Wynn was a good speaker. About half of the presentation was pretty familiar to people who've see Gore's film version. There was an intro video clip by the Blue Man Group, plenty of pictures of ice and forests, and the dramatic "what's flooded if the seawater rises" shots. However, Wynn had customized the presentation for the Austin audience, and there was a lot of detail about Austin's own energy use (primarily transportation and home/office use), our energy production (roughly 40% coal, 30% natural gas, 20% nuclear, 10% alternative), and what plans the city has in place. Austin will make a big different because it's the country's fastest growing big city, having jumped from around 22th to 14th in size in the last decade, and it's also the most advanced in several areas, such as solar rebates and alternative energy production. The city has joined about 500 others in the US to endorse the Kyoto accords, and we've got some radical plans to give residents better information about energy consumption, such as allowing you to look at a property's power bill history so you can compare efficiency when looking for a house or apartment. For more information, you can view the highlights of the Austin Climate Protection Plan.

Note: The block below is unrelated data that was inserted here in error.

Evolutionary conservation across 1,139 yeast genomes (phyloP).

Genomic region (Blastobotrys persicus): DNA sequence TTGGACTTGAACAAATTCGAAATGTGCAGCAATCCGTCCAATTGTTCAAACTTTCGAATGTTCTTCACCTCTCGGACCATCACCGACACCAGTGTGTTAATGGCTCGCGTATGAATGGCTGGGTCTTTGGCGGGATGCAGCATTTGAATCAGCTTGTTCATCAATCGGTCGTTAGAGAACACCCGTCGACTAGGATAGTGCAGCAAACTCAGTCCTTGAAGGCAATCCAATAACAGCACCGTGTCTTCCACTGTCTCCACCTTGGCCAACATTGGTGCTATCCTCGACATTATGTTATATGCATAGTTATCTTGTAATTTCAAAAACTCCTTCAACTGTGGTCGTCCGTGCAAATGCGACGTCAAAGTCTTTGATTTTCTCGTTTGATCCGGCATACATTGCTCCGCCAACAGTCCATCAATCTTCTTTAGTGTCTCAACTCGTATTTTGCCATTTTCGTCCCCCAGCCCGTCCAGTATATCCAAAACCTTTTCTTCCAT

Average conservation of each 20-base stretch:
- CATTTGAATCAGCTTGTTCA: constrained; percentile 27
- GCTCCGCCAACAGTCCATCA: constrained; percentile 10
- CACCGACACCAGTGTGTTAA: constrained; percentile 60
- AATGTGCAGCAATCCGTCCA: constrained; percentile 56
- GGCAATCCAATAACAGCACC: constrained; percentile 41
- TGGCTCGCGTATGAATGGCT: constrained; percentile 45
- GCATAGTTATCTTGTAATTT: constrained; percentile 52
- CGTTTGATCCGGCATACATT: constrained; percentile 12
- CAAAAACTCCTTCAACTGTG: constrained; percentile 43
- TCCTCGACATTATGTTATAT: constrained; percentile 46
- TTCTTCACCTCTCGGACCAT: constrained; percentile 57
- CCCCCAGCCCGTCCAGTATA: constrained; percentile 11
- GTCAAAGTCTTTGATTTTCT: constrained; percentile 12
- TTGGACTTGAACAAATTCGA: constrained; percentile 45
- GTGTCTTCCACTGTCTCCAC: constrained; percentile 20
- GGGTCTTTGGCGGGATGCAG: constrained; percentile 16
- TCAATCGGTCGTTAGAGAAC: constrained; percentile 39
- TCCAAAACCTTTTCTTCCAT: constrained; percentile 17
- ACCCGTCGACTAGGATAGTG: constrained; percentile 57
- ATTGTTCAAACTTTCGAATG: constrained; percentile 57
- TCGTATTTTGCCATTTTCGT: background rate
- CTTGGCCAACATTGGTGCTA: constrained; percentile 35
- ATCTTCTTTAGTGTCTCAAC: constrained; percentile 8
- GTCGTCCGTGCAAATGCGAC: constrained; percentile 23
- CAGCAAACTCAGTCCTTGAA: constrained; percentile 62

Wynn did a Q&A after, and there were some great questions. One audience member asked why we weren't mandating better nozzles at gas pumps to reduce vapor emissions. Apparently, we can't as cities are forbidden from imposing those rules until they actually violate the Clean Air Act, and while Austin has gotten close, we've taken active measures to avoid actually violating it, which means we can't use some remedies to make things better. Another question was about how its unsafe for bike to many locations in town; Wynn talked about his committee with Lance Armstrong to identify better bike paths and also said they were working on a route planning website that would use accident and traffic information to help riders plan safer routes.
The entertainment part of the night was another Master Pancake show. The guys came on stage at the start in Al Gore and GW masks, and they had a pretty good and loose skit about Bush's new "realization" about global warming featuring a smoke machine as "Foggy", the new administration spokesfog. Their jokes during the film were good; it's great to make fun of a movie that is so bad yet takes itself so seriously. With Jake Gyllenhaal playing a starring role, there was plenty of "Donnie Darko" and "Brokeback Mountain" references, but I chuckled the loudest at the jabs at KUT's Larry Monroe made when a certain character that has a resemblance to the DJ came on screen. It's too bad this was a one time show; it was a much better match for them than last month's "Pretty Woman".